Not having been back to Liberia since 2002, New African editor Baffour Ankomah returned to Monrovia in early February to find a city under renewal. Progress is being made but a lot of challenges still remain, especially defeating corruption in high places and instilling accountability in public officials. Not surprisingly, people are yearning for a stern hand in the steering of the ship of state, and the next elections in three years' time will be a crucible for the candidates who will throw their hats into the ring.
The British Airways Might landed at Monrovia's Roberts International Airport at 8.10 pm instead of the scheduled arrival time of 9.25 pm. Cars, or rather their drivers, are known to speed sometimes. But have you ever heard of commercial airplanes or their pilots speeding in the air? Maybe in the age of fast food and Twitter, we shouldn't really be surprised when pilots are caught speeding in the air - how else can they get their fast food hot? And who wants cold food anyway?
So it happened that we arrived one full hour and 15 minutes early, upsetting every pick-up arrangements we had put in place. Ending up at Roberts International when your journey started at a spanking new Terminal 5 at Heathrow is like going from Singapore to ... not quite a provincial airport, but something near it.
To be fair, Roberts International, originally built by the Americans as an emergency landing site for NASA's Space Shuttle programme, is in better shape today than the last time I was there in 2002. At the time, the burnt-out shell of the old terminal and VIP Lounge stood mocking the wisdom of the men and women who thought of themselves as saviours of the country and yet became the destroyers of its national symbols and utilities, like the airport and the only hydroelectric project supplying power to the capital city.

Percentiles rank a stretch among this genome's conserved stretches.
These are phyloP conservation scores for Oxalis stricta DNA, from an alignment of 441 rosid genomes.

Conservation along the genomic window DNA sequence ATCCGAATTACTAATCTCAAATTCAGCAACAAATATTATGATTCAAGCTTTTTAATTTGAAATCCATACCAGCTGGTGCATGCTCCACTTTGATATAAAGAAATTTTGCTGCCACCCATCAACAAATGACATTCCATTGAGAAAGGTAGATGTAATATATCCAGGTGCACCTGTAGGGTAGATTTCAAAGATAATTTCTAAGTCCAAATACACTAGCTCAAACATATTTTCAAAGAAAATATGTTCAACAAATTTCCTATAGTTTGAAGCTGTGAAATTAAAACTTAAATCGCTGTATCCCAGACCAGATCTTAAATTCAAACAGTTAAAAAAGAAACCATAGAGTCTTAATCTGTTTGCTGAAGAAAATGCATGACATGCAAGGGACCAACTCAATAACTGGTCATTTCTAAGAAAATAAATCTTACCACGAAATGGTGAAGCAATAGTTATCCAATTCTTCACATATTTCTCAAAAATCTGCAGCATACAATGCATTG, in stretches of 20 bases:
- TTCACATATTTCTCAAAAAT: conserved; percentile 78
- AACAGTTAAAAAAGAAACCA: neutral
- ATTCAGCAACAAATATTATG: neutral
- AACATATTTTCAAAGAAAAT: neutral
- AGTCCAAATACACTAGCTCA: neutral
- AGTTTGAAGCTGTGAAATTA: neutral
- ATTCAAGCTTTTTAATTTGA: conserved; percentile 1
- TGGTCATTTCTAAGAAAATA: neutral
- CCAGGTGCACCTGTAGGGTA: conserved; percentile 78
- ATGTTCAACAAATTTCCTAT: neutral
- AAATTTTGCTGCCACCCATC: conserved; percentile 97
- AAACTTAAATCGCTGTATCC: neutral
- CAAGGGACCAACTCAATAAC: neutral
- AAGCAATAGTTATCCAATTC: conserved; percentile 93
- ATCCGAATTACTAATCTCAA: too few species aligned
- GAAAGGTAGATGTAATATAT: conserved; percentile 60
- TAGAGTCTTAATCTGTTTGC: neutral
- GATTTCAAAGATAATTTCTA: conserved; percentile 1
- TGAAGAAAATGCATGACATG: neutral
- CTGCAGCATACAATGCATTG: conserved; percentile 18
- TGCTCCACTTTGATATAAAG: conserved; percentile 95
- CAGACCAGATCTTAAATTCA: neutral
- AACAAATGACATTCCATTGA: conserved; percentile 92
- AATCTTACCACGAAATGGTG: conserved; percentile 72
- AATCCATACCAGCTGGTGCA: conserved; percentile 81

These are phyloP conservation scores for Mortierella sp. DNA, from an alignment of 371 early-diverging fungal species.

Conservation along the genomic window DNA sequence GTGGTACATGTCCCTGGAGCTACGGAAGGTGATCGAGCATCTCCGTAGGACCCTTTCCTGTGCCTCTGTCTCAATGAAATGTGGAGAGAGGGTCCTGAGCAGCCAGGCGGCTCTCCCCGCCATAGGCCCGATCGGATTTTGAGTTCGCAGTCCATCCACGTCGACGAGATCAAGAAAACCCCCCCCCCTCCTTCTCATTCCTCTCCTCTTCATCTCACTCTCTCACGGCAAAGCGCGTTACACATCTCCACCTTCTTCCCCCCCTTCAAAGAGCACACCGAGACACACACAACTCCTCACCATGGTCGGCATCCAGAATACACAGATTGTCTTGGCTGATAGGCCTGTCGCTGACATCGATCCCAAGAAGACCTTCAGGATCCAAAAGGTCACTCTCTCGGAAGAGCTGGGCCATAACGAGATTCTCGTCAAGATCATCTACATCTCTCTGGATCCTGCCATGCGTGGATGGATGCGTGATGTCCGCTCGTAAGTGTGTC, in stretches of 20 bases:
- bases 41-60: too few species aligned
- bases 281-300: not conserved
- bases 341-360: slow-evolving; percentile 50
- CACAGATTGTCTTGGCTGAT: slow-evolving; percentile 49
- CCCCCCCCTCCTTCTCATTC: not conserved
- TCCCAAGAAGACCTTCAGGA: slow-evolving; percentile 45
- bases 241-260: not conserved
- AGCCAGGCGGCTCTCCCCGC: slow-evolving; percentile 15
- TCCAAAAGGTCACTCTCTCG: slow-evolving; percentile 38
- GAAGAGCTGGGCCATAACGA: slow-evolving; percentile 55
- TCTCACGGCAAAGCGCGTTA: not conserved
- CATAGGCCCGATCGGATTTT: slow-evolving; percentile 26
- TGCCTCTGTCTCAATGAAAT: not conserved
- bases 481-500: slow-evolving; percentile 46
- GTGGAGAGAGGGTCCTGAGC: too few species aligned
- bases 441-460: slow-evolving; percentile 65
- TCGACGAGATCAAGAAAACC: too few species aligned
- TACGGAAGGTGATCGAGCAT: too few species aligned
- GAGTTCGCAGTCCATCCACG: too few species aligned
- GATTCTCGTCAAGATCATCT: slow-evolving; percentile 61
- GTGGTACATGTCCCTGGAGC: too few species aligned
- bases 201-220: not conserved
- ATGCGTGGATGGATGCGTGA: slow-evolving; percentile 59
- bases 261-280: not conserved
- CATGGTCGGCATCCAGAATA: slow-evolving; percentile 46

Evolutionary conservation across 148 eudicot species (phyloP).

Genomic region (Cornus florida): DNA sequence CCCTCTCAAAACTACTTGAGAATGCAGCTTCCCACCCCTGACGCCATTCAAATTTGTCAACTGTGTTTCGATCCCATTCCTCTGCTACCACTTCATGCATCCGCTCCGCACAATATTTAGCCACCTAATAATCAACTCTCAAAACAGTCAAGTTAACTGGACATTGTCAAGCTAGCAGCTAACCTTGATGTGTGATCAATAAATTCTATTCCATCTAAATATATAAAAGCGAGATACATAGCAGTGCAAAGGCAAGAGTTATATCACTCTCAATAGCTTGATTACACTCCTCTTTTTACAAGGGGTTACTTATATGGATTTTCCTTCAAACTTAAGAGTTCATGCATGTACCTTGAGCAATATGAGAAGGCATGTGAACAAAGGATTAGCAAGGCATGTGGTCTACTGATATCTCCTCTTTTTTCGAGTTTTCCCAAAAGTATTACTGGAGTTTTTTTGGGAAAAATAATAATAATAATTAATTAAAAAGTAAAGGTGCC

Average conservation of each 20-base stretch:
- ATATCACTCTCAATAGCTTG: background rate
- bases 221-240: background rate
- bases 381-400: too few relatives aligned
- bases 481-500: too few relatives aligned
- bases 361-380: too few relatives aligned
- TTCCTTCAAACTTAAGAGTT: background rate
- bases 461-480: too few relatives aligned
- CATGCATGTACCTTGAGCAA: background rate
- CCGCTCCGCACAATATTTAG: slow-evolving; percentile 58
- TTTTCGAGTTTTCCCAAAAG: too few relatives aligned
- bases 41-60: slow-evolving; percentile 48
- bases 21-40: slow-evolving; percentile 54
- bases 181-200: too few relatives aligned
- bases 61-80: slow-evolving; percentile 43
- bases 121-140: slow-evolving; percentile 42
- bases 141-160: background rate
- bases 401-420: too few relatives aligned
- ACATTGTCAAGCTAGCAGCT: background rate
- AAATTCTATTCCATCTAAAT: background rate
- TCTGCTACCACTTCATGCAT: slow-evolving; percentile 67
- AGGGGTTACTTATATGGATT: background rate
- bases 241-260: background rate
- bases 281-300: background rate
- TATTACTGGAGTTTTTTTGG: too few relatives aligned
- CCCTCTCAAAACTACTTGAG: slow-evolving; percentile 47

Roberts International, named after Liberia's first president Joseph Jenkins Roberts, had been built by the Americans as a base for the US Air Force. Its massive 11,000-feet runway was made long enough to take B-47 Stratojet bombers on refueling stops. For a good many years, Roberts International had the longest runway in Africa.
But during Liberia's civil war that started on Christmas Eve 1989, Roberts International saw pitched battles waged to control its soul by both Charles Taylor's National Patriotic Front of Liberia (NPFL) and the manifold warring factions sponsored by the interim governments based in Monrovia and supported by the international community, including Ecowas, whose peacekeepers, Ecomog, had turned into a warring faction themselves at the instigation of the military leaders of Nigeria.
Incidentally, in early 1990, the Americans had promised Charles Taylor that if the NPFL took control of Roberts International, Washington...